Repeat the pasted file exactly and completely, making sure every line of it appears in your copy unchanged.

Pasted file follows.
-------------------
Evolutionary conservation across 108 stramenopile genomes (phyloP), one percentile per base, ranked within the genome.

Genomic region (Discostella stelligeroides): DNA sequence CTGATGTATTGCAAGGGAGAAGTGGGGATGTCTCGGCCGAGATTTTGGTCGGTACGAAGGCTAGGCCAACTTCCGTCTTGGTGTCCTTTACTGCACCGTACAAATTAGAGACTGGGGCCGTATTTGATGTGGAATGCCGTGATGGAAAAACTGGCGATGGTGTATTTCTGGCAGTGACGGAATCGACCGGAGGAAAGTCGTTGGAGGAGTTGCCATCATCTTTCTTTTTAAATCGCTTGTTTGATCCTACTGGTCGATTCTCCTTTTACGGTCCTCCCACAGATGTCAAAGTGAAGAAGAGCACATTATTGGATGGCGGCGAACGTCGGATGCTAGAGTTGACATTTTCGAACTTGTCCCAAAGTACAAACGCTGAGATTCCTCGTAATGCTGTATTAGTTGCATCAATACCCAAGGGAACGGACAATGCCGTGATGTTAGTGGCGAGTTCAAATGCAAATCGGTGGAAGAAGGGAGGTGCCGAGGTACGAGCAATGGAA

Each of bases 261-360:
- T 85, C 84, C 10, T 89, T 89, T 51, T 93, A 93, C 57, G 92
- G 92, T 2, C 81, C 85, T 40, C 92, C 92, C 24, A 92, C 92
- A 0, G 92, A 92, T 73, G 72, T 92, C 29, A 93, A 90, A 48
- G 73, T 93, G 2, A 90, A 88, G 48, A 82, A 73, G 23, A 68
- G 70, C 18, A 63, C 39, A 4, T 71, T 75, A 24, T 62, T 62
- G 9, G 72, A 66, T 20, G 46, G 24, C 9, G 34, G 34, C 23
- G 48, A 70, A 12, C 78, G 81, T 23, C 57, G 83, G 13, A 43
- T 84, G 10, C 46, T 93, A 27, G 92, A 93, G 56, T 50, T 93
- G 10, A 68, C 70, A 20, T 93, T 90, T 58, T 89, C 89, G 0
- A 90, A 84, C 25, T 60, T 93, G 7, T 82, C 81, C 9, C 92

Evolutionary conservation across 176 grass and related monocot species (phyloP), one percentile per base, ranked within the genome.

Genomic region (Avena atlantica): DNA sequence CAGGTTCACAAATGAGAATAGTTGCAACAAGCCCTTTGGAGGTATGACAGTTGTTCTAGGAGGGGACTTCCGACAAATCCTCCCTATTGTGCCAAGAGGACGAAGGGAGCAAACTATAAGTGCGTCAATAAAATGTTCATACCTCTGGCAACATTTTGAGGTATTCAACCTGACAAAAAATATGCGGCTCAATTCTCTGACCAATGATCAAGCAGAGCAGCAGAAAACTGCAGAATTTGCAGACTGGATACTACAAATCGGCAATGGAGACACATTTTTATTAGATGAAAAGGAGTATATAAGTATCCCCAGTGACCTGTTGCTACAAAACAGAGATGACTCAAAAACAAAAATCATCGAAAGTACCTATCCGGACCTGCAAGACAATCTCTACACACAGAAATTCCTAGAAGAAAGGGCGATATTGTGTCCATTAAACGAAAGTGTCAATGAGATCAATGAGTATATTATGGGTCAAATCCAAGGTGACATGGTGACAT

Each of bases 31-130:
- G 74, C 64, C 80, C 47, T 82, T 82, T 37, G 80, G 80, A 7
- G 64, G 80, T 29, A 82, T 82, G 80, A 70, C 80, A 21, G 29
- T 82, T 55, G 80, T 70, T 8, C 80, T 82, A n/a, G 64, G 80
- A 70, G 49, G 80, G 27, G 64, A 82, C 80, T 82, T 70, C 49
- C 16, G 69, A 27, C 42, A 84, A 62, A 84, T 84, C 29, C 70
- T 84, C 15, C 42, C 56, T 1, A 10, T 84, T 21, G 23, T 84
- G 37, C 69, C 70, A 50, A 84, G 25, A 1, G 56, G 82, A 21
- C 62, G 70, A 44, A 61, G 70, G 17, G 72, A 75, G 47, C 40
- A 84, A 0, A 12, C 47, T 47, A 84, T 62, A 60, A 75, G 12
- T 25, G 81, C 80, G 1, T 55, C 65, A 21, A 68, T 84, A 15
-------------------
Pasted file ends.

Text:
Evolutionary conservation across 108 stramenopile genomes (phyloP), one percentile per base, ranked within the genome.

Genomic region (Discostella stelligeroides): DNA sequence CTGATGTATTGCAAGGGAGAAGTGGGGATGTCTCGGCCGAGATTTTGGTCGGTACGAAGGCTAGGCCAACTTCCGTCTTGGTGTCCTTTACTGCACCGTACAAATTAGAGACTGGGGCCGTATTTGATGTGGAATGCCGTGATGGAAAAACTGGCGATGGTGTATTTCTGGCAGTGACGGAATCGACCGGAGGAAAGTCGTTGGAGGAGTTGCCATCATCTTTCTTTTTAAATCGCTTGTTTGATCCTACTGGTCGATTCTCCTTTTACGGTCCTCCCACAGATGTCAAAGTGAAGAAGAGCACATTATTGGATGGCGGCGAACGTCGGATGCTAGAGTTGACATTTTCGAACTTGTCCCAAAGTACAAACGCTGAGATTCCTCGTAATGCTGTATTAGTTGCATCAATACCCAAGGGAACGGACAATGCCGTGATGTTAGTGGCGAGTTCAAATGCAAATCGGTGGAAGAAGGGAGGTGCCGAGGTACGAGCAATGGAA

Each of bases 261-360:
- T 85, C 84, C 10, T 89, T 89, T 51, T 93, A 93, C 57, G 92
- G 92, T 2, C 81, C 85, T 40, C 92, C 92, C 24, A 92, C 92
- A 0, G 92, A 92, T 73, G 72, T 92, C 29, A 93, A 90, A 48
- G 73, T 93, G 2, A 90, A 88, G 48, A 82, A 73, G 23, A 68
- G 70, C 18, A 63, C 39, A 4, T 71, T 75, A 24, T 62, T 62
- G 9, G 72, A 66, T 20, G 46, G 24, C 9, G 34, G 34, C 23
- G 48, A 70, A 12, C 78, G 81, T 23, C 57, G 83, G 13, A 43
- T 84, G 10, C 46, T 93, A 27, G 92, A 93, G 56, T 50, T 93
- G 10, A 68, C 70, A 20, T 93, T 90, T 58, T 89, C 89, G 0
- A 90, A 84, C 25, T 60, T 93, G 7, T 82, C 81, C 9, C 92

Evolutionary conservation across 176 grass and related monocot species (phyloP), one percentile per base, ranked within the genome.

Genomic region (Avena atlantica): DNA sequence CAGGTTCACAAATGAGAATAGTTGCAACAAGCCCTTTGGAGGTATGACAGTTGTTCTAGGAGGGGACTTCCGACAAATCCTCCCTATTGTGCCAAGAGGACGAAGGGAGCAAACTATAAGTGCGTCAATAAAATGTTCATACCTCTGGCAACATTTTGAGGTATTCAACCTGACAAAAAATATGCGGCTCAATTCTCTGACCAATGATCAAGCAGAGCAGCAGAAAACTGCAGAATTTGCAGACTGGATACTACAAATCGGCAATGGAGACACATTTTTATTAGATGAAAAGGAGTATATAAGTATCCCCAGTGACCTGTTGCTACAAAACAGAGATGACTCAAAAACAAAAATCATCGAAAGTACCTATCCGGACCTGCAAGACAATCTCTACACACAGAAATTCCTAGAAGAAAGGGCGATATTGTGTCCATTAAACGAAAGTGTCAATGAGATCAATGAGTATATTATGGGTCAAATCCAAGGTGACATGGTGACAT

Each of bases 31-130:
- G 74, C 64, C 80, C 47, T 82, T 82, T 37, G 80, G 80, A 7
- G 64, G 80, T 29, A 82, T 82, G 80, A 70, C 80, A 21, G 29
- T 82, T 55, G 80, T 70, T 8, C 80, T 82, A n/a, G 64, G 80
- A 70, G 49, G 80, G 27, G 64, A 82, C 80, T 82, T 70, C 49
- C 16, G 69, A 27, C 42, A 84, A 62, A 84, T 84, C 29, C 70
- T 84, C 15, C 42, C 56, T 1, A 10, T 84, T 21, G 23, T 84
- G 37, C 69, C 70, A 50, A 84, G 25, A 1, G 56, G 82, A 21
- C 62, G 70, A 44, A 61, G 70, G 17, G 72, A 75, G 47, C 40
- A 84, A 0, A 12, C 47, T 47, A 84, T 62, A 60, A 75, G 12
- T 25, G 81, C 80, G 1, T 55, C 65, A 21, A 68, T 84, A 15